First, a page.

Composing this work required laying some demons to rest. In 1897, Rachmaninoff's First Symphony had had a disastrous premiere in St. Petersburg; the brutal reviews it received almost scuttled his composing career for good. Thus, he was very secretive with friends and the press about what he was up to in Dresden, even flatly denying he was working on a symphony. "I give my solemn word—no more symphonies. Curse them! I don't know how to write them, but mainly I don't want to." But in fact the Second Symphony was drafted at high speed in the final months of 1906, then painstakingly revised and orchestrated throughout 1907. Rachmaninoff returned to Russia to conduct its premiere in St. Petersburg on January 26, 1908; its unqualified success finally vindicated his powers as a symphonist.
Soviet music critic Konstantin Kuznetsov has called this work the "Russian Lyric Symphony"—"so direct and sincere are its themes, and so naturally and spontaneously do they develop." Indeed, the Second draws its power and popularity from Rachmaninoff's talent for creating ardent, emotionally compelling melodies. "Music must first and foremost be loved," he once said. "It must come from the heart and it must be directed to the heart. Otherwise it cannot hope to be lasting, indestructible art."
The first movement grows from its opening phrase, played quietly by cellos and basses. This motto idea—an upward sigh of a half step, sinking back into a curling four-note tail—spawns all this movement's themes and underpins the entire symphony. The violins immediately spin it into a swirling melody. The music of this slow introduction reaches a peak of emotional ardor before the English horn leads smoothly into the main Allegro section. Above rocking clarinets, the violins introduce the principal theme, itself more lyrical and expansive than most symphonic first themes. A dramatic transitional passage provides necessary contrast before Rachmaninoff presents his even more lyrical second theme, with melancholy woodwind sighs and a soaring violin melody. Solo violin launches the development section, which explores the dramatic potential of the motto. We only realize we are safely home from this turbulence when the woodwind-violin second theme reprises its tender melancholy.
The second-movement scherzo is as vigorous as the first movement was languorous. Throughout his career, Rachmaninoff used the stark, down-and-up "Dies irae" chant theme from the Catholic rite for the dead as a leitmotif; here, it is hidden in the horns' boisterous opening theme. Yet in the midst of this movement's manic energy, there is time for another luxuriant Rachmaninoff tune for the violins. The middle trio section features a ferocious string fugue, so testing that it is included on orchestral auditions for aspiring violinists and violists. The remarkable ending has a demonic edge, as the brass intone a sinister chorale, derived from the "Dies irae" and the symphony’s opening motto idea.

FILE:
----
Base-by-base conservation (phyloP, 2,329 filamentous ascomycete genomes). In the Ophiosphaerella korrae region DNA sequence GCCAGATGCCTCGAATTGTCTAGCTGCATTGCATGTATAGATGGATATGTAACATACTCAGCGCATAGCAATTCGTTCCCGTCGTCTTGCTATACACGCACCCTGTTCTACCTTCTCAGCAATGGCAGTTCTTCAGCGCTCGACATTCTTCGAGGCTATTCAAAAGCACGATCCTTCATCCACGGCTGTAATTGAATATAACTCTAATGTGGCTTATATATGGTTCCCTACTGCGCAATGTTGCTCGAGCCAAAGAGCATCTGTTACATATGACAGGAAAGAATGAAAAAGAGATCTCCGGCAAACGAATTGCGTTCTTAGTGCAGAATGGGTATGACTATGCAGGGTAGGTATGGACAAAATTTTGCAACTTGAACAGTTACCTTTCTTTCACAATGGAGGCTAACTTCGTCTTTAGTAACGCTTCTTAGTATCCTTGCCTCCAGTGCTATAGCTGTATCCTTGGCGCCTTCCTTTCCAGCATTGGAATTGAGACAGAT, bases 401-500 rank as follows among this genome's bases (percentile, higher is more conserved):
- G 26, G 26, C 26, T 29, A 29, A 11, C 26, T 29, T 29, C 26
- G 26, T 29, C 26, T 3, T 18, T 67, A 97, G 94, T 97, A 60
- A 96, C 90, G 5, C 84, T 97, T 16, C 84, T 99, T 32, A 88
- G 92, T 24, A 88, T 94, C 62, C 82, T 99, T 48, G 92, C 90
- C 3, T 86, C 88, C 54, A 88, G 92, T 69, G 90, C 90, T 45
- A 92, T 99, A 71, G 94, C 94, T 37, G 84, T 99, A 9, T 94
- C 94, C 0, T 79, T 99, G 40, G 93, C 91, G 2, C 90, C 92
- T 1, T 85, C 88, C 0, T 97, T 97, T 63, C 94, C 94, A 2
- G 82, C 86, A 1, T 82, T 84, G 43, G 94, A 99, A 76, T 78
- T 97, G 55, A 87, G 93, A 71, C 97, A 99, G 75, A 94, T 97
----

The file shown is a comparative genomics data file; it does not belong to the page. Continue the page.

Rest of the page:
The Adagio third movement is luscious, heartfelt melody from beginning to end. The most famous is the violins' upward sighing phrase at the beginning. But this is only introduction to the solo clarinet's long-spun-out melody. A plaintive dialogue among solo oboe, English horn, and strings fills the middle section; this music recalls nostalgically the themes of the symphony's slow introduction.
Rachmaninoff opens the finale with a wild tarantella dance. A wry march for woodwinds provides a second thematic strand. And the third is the last big lyrical melody for violins, the most sweeping of them all. The exposition closes with a reminiscence of the Adagio's upward-sighing music. In the development section, listen for one of the work's most extraordinary passages: a long crescendo of downward scales in different speeds for the various instruments. This is a dazzling recreation of the pealing of Russian church bells: a sound Rachmaninoff loved as a child and recalled in many of his works. The coda offers a grand reprise of the violins' big tune and finishes in a blaze of Czarist splendor.
Notes by Janet E. Bedell copyright 2010